What To Do If Your WhatsApp Account Gets Hacked? – LogDog
A giant WhatsApp hack that could easily infect your computer with malware is making headlines right now, but the first thing you should do about it is RELAX!
If your WhatsApp account was hacked, there’s a good chance your email was too…
Start by checking if your email account has been hacked – because most hacks start within your email.
Do it using this free tool to find and help you remove exposed passwords, credit cards, bank and social security numbers in your email account, and keeping you safe.
The tool will keep you safe by removing any and all private data putting you at risk for credit card and identity theft. So if hackers hack your inbox, they won’t find what they’re looking for, and you’ll be protected.
A few things that’s good to know…
The cybersecurity firm Check Point published an article about a massive vulnerability in the WhatsApp Web service that could have potentially affected each and every one of the service’s hundreds of millions of users. (Scary! But keep reading.)
In late August 2015, Check Point researcher Kasif Dekel discovered the “MaliciousCard” vulnerability through which attackers could easily infect victims’ computers with any malicious code they wanted—Trojan Horses, ransomware, spyware. You name it, they could get it onto your machine.
How? WhatsApp Web is the web-based version of the massively popular messaging app WhatsApp.
It allows users to chat with each other via a website instead of only through their phones. The service automatically syncs with your phone so you can see all messages on both your phone and computer.
Typically, when we share contacts with one another using our smartphones, we do so through vCards.
Check Point’s Dekel managed to masquerade malicious code as a vCard and send it via WhatsApp. The web application assumed that the file being sent through it is safe, so it allowed recipients to activate it. Receive a contact. Click it. Download it. BAM! That’s all it took for attackers to infect victims’ computers.
Once they ran the executable files, the malicious software in the vCard would get installed and the machine would become infected.
To make matters worse, according to Check Point, “to target an individual, all an attacker needs is the phone number associated with the account.”
But wait, there’s good news!
Unlike some companies that take forever to roll out a fix for these types of vulnerabilities, WhatsApp was impressively quick to act. They rolled out a fix a mere six days after Check Point informed them of the issue. Bravo, WhatsApp!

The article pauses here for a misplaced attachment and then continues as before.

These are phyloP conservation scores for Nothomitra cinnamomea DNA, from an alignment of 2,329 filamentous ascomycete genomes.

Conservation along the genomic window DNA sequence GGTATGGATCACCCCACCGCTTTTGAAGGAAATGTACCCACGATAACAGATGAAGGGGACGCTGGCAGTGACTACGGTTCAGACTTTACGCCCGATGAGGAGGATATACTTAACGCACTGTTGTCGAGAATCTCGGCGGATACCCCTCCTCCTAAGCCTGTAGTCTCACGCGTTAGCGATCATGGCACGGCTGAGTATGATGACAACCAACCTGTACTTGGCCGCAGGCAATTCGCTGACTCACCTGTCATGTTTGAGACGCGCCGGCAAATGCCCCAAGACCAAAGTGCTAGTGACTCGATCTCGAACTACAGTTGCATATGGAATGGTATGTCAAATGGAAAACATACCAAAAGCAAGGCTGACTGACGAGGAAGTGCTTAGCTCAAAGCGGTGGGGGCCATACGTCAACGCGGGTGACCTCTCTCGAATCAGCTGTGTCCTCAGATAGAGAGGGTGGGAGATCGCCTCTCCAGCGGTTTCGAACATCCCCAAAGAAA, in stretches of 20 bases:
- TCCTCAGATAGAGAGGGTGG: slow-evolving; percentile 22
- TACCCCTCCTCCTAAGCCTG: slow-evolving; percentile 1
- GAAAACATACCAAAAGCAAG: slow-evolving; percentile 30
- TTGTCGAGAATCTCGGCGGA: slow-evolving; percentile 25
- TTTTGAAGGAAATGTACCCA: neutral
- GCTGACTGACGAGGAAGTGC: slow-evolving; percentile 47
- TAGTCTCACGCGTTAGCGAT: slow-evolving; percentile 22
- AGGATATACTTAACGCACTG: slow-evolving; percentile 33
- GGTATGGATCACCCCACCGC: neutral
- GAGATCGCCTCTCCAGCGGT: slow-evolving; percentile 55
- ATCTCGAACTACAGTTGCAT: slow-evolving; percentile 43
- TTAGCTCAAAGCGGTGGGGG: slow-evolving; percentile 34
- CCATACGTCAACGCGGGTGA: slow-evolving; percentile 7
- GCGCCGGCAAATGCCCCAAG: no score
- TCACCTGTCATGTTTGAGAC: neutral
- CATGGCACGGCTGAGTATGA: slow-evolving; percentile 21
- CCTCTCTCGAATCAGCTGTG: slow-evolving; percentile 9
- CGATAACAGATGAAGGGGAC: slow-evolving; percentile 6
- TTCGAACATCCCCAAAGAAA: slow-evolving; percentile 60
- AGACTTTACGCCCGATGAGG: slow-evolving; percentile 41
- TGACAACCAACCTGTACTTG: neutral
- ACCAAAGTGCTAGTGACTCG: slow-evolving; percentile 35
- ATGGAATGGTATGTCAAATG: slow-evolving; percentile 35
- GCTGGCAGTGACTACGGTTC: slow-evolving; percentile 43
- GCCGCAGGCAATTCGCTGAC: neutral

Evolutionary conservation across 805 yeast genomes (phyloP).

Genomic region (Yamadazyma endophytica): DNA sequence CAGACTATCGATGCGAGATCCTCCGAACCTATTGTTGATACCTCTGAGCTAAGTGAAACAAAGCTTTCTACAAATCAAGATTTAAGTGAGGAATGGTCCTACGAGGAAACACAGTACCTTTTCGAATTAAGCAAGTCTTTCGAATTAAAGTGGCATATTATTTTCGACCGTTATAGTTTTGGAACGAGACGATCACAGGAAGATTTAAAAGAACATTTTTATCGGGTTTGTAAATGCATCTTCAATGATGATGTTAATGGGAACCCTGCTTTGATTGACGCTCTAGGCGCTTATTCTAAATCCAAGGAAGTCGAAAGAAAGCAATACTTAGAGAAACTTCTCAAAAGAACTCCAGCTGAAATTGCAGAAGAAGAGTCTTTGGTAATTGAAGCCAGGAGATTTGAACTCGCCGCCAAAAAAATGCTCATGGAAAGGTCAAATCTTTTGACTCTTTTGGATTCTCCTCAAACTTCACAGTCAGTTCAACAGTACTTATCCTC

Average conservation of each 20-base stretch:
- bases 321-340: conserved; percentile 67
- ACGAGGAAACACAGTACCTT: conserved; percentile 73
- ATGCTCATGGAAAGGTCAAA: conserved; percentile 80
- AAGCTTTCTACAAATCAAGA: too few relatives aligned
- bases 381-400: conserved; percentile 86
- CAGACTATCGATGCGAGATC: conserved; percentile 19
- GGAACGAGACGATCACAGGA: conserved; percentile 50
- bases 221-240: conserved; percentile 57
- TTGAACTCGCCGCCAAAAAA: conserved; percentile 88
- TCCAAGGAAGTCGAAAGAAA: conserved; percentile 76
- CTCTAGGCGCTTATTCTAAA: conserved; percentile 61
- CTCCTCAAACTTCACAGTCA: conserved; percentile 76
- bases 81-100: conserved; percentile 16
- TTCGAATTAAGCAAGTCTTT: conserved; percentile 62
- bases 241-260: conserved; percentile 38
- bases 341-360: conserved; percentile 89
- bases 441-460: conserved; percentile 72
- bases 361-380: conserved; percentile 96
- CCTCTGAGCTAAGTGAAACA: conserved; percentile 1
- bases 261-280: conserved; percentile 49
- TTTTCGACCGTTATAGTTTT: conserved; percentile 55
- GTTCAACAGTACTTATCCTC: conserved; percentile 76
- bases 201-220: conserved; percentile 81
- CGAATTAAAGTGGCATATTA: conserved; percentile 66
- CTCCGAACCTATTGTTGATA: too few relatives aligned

You can go back to breathing normally now.
But wait, should I still worry?
The “MaliciousCard” vulnerability needs you to specifically open a shared vCard on your computer. So if you haven’t done that, you’ve got no reason to worry. (Commence jump for joy!)
If you did receive a vCard through WhatsApp Web and it contained the info of the contact you expected or asked for, you can also take a moment to breathe a deep sigh of relief.
BUT, if you’re one of the (hopefully few) people who received and activated a vCard that appeared to contain no contact details, it would make sense for your palms to be getting a little sweaty right now.
If they are, the thing to do is to get an antivirus for your computer and run a scan ASAP to rid your device of any malware that may be on it. Don’t worry, you can get an antivirus for free.
What can I do to protect myself?
I’m glad you asked, because that’s the key question to ask any time we learn about these types of major vulnerabilities—especially ones affecting services everyone and their grandmother uses.
But no one wants their WhatsApp account hacked. So what should you do?
In this case, keeping yourself protected is pretty simple. Just make sure you’re using the latest version of the app, and clear the cache on your computer’s browser (here’s how).
Also, once you re-open WhatsApp Web, log in using the mobile app. By clearing the cache, you force the browser to re-download the most recent version of WhatsApp Web.
So WhatsApp can be hacked. What can we learn from this?
So far, WhatsApp and WhatsApp Web have been considered pretty “safe.” But what this event teaches us is that even “safe” environments can contain vulnerabilities that talented hackers can exploit. “MaliciousCode” proves that WhatsApp can be hacked!
With this in mind, it’s always best to follow good, basic security behavior (like not opening a vCard from a number you don’t recognize).Whatever device you’re using, you should never trust or open attachments from unknown sources.
Sadly, today’s Internet is a dangerous place and everyday users need to know how to be smart about what they’re doing online.
Always be on the lookout for suspicious activity—whether it’s a call from an unknown number, an attachment from an unsolicited email, or a seemingly innocent vCard.